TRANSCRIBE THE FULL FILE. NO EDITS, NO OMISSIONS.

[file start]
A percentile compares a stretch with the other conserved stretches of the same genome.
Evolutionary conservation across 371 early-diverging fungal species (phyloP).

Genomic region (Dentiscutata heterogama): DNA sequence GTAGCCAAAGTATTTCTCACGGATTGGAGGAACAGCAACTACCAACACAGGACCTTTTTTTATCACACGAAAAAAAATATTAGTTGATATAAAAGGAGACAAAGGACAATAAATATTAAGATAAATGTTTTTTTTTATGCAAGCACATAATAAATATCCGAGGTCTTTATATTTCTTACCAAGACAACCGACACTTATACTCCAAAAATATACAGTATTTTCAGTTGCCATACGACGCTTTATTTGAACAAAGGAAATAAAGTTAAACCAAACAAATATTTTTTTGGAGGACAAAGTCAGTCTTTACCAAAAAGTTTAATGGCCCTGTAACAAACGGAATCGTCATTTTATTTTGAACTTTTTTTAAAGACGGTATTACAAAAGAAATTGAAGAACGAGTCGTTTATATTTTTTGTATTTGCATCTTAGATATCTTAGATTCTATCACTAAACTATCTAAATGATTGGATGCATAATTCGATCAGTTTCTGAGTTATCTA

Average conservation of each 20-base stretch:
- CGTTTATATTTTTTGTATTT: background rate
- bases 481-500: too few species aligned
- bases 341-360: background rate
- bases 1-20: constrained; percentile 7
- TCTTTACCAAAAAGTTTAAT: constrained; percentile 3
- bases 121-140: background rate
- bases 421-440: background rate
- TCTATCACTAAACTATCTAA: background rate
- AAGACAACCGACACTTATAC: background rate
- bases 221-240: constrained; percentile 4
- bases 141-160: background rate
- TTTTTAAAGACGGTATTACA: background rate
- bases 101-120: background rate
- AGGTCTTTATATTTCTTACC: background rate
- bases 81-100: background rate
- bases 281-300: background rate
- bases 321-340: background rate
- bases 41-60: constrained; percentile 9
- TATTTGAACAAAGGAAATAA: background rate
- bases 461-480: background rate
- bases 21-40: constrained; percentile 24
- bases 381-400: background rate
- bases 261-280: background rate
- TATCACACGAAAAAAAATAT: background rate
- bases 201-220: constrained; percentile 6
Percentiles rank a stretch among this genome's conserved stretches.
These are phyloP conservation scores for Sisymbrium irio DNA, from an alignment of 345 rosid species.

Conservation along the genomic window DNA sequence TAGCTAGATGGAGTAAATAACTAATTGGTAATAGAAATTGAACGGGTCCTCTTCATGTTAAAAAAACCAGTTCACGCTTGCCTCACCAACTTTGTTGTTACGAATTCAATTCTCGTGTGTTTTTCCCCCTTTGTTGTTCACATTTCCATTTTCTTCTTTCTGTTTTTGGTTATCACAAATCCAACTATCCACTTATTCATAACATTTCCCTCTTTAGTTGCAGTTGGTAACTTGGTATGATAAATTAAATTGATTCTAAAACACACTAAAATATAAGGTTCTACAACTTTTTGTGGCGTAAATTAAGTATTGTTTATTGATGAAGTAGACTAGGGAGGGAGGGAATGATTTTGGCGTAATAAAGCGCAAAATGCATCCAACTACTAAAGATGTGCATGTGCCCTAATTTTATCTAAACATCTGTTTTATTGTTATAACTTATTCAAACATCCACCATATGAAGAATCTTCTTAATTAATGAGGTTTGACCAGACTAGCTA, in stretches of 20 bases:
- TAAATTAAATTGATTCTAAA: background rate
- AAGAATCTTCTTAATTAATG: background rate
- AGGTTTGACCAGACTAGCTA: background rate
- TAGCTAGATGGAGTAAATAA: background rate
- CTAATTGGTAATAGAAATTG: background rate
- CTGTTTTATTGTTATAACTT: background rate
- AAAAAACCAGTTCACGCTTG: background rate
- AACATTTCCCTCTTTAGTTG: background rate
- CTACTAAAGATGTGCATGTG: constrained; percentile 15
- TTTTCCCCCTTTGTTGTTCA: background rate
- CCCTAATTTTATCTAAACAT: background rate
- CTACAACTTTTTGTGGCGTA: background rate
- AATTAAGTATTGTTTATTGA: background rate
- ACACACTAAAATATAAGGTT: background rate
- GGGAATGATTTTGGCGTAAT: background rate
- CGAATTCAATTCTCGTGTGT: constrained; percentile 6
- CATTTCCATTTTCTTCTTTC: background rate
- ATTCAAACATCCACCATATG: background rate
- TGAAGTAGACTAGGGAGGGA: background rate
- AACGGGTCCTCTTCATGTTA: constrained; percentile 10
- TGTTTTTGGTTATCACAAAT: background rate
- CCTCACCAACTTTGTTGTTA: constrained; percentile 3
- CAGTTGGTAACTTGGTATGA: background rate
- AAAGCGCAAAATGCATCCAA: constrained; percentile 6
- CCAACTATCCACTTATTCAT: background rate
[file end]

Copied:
A percentile compares a stretch with the other conserved stretches of the same genome.
Evolutionary conservation across 371 early-diverging fungal species (phyloP).

Genomic region (Dentiscutata heterogama): DNA sequence GTAGCCAAAGTATTTCTCACGGATTGGAGGAACAGCAACTACCAACACAGGACCTTTTTTTATCACACGAAAAAAAATATTAGTTGATATAAAAGGAGACAAAGGACAATAAATATTAAGATAAATGTTTTTTTTTATGCAAGCACATAATAAATATCCGAGGTCTTTATATTTCTTACCAAGACAACCGACACTTATACTCCAAAAATATACAGTATTTTCAGTTGCCATACGACGCTTTATTTGAACAAAGGAAATAAAGTTAAACCAAACAAATATTTTTTTGGAGGACAAAGTCAGTCTTTACCAAAAAGTTTAATGGCCCTGTAACAAACGGAATCGTCATTTTATTTTGAACTTTTTTTAAAGACGGTATTACAAAAGAAATTGAAGAACGAGTCGTTTATATTTTTTGTATTTGCATCTTAGATATCTTAGATTCTATCACTAAACTATCTAAATGATTGGATGCATAATTCGATCAGTTTCTGAGTTATCTA

Average conservation of each 20-base stretch:
- CGTTTATATTTTTTGTATTT: background rate
- bases 481-500: too few species aligned
- bases 341-360: background rate
- bases 1-20: constrained; percentile 7
- TCTTTACCAAAAAGTTTAAT: constrained; percentile 3
- bases 121-140: background rate
- bases 421-440: background rate
- TCTATCACTAAACTATCTAA: background rate
- AAGACAACCGACACTTATAC: background rate
- bases 221-240: constrained; percentile 4
- bases 141-160: background rate
- TTTTTAAAGACGGTATTACA: background rate
- bases 101-120: background rate
- AGGTCTTTATATTTCTTACC: background rate
- bases 81-100: background rate
- bases 281-300: background rate
- bases 321-340: background rate
- bases 41-60: constrained; percentile 9
- TATTTGAACAAAGGAAATAA: background rate
- bases 461-480: background rate
- bases 21-40: constrained; percentile 24
- bases 381-400: background rate
- bases 261-280: background rate
- TATCACACGAAAAAAAATAT: background rate
- bases 201-220: constrained; percentile 6
Percentiles rank a stretch among this genome's conserved stretches.
These are phyloP conservation scores for Sisymbrium irio DNA, from an alignment of 345 rosid species.

Conservation along the genomic window DNA sequence TAGCTAGATGGAGTAAATAACTAATTGGTAATAGAAATTGAACGGGTCCTCTTCATGTTAAAAAAACCAGTTCACGCTTGCCTCACCAACTTTGTTGTTACGAATTCAATTCTCGTGTGTTTTTCCCCCTTTGTTGTTCACATTTCCATTTTCTTCTTTCTGTTTTTGGTTATCACAAATCCAACTATCCACTTATTCATAACATTTCCCTCTTTAGTTGCAGTTGGTAACTTGGTATGATAAATTAAATTGATTCTAAAACACACTAAAATATAAGGTTCTACAACTTTTTGTGGCGTAAATTAAGTATTGTTTATTGATGAAGTAGACTAGGGAGGGAGGGAATGATTTTGGCGTAATAAAGCGCAAAATGCATCCAACTACTAAAGATGTGCATGTGCCCTAATTTTATCTAAACATCTGTTTTATTGTTATAACTTATTCAAACATCCACCATATGAAGAATCTTCTTAATTAATGAGGTTTGACCAGACTAGCTA, in stretches of 20 bases:
- TAAATTAAATTGATTCTAAA: background rate
- AAGAATCTTCTTAATTAATG: background rate
- AGGTTTGACCAGACTAGCTA: background rate
- TAGCTAGATGGAGTAAATAA: background rate
- CTAATTGGTAATAGAAATTG: background rate
- CTGTTTTATTGTTATAACTT: background rate
- AAAAAACCAGTTCACGCTTG: background rate
- AACATTTCCCTCTTTAGTTG: background rate
- CTACTAAAGATGTGCATGTG: constrained; percentile 15
- TTTTCCCCCTTTGTTGTTCA: background rate
- CCCTAATTTTATCTAAACAT: background rate
- CTACAACTTTTTGTGGCGTA: background rate
- AATTAAGTATTGTTTATTGA: background rate
- ACACACTAAAATATAAGGTT: background rate
- GGGAATGATTTTGGCGTAAT: background rate
- CGAATTCAATTCTCGTGTGT: constrained; percentile 6
- CATTTCCATTTTCTTCTTTC: background rate
- ATTCAAACATCCACCATATG: background rate
- TGAAGTAGACTAGGGAGGGA: background rate
- AACGGGTCCTCTTCATGTTA: constrained; percentile 10
- TGTTTTTGGTTATCACAAAT: background rate
- CCTCACCAACTTTGTTGTTA: constrained; percentile 3
- CAGTTGGTAACTTGGTATGA: background rate
- AAAGCGCAAAATGCATCCAA: constrained; percentile 6
- CCAACTATCCACTTATTCAT: background rate